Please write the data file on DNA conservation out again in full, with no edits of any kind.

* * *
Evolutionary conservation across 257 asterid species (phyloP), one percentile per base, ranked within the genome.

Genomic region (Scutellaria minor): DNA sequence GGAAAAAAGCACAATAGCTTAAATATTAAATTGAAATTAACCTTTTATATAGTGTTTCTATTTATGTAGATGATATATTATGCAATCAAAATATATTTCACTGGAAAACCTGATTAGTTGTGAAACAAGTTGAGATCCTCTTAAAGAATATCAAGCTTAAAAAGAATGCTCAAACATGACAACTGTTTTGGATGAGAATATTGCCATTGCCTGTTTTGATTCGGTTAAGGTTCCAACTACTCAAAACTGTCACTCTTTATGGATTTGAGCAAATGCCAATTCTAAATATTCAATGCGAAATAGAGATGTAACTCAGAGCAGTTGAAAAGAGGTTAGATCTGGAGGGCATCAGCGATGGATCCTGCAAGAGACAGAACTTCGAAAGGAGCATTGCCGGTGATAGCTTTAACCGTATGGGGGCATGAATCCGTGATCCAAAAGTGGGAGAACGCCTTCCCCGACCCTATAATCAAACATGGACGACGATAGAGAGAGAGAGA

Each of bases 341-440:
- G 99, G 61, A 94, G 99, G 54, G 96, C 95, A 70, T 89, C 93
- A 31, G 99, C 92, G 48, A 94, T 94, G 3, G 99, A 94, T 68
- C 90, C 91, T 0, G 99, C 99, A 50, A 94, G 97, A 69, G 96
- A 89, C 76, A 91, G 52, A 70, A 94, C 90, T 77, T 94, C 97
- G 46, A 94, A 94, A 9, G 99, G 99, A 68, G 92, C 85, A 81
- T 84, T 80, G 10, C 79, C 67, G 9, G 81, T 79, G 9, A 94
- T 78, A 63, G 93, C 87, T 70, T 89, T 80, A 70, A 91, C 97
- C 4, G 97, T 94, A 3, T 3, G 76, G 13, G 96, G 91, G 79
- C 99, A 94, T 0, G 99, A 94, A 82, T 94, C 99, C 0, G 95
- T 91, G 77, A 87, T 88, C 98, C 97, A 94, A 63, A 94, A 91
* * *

Evolutionary conservation across 257 asterid species (phyloP), one percentile per base, ranked within the genome.

Genomic region (Scutellaria minor): DNA sequence GGAAAAAAGCACAATAGCTTAAATATTAAATTGAAATTAACCTTTTATATAGTGTTTCTATTTATGTAGATGATATATTATGCAATCAAAATATATTTCACTGGAAAACCTGATTAGTTGTGAAACAAGTTGAGATCCTCTTAAAGAATATCAAGCTTAAAAAGAATGCTCAAACATGACAACTGTTTTGGATGAGAATATTGCCATTGCCTGTTTTGATTCGGTTAAGGTTCCAACTACTCAAAACTGTCACTCTTTATGGATTTGAGCAAATGCCAATTCTAAATATTCAATGCGAAATAGAGATGTAACTCAGAGCAGTTGAAAAGAGGTTAGATCTGGAGGGCATCAGCGATGGATCCTGCAAGAGACAGAACTTCGAAAGGAGCATTGCCGGTGATAGCTTTAACCGTATGGGGGCATGAATCCGTGATCCAAAAGTGGGAGAACGCCTTCCCCGACCCTATAATCAAACATGGACGACGATAGAGAGAGAGAGA

Each of bases 341-440:
- G 99, G 61, A 94, G 99, G 54, G 96, C 95, A 70, T 89, C 93
- A 31, G 99, C 92, G 48, A 94, T 94, G 3, G 99, A 94, T 68
- C 90, C 91, T 0, G 99, C 99, A 50, A 94, G 97, A 69, G 96
- A 89, C 76, A 91, G 52, A 70, A 94, C 90, T 77, T 94, C 97
- G 46, A 94, A 94, A 9, G 99, G 99, A 68, G 92, C 85, A 81
- T 84, T 80, G 10, C 79, C 67, G 9, G 81, T 79, G 9, A 94
- T 78, A 63, G 93, C 87, T 70, T 89, T 80, A 70, A 91, C 97
- C 4, G 97, T 94, A 3, T 3, G 76, G 13, G 96, G 91, G 79
- C 99, A 94, T 0, G 99, A 94, A 82, T 94, C 99, C 0, G 95
- T 91, G 77, A 87, T 88, C 98, C 97, A 94, A 63, A 94, A 91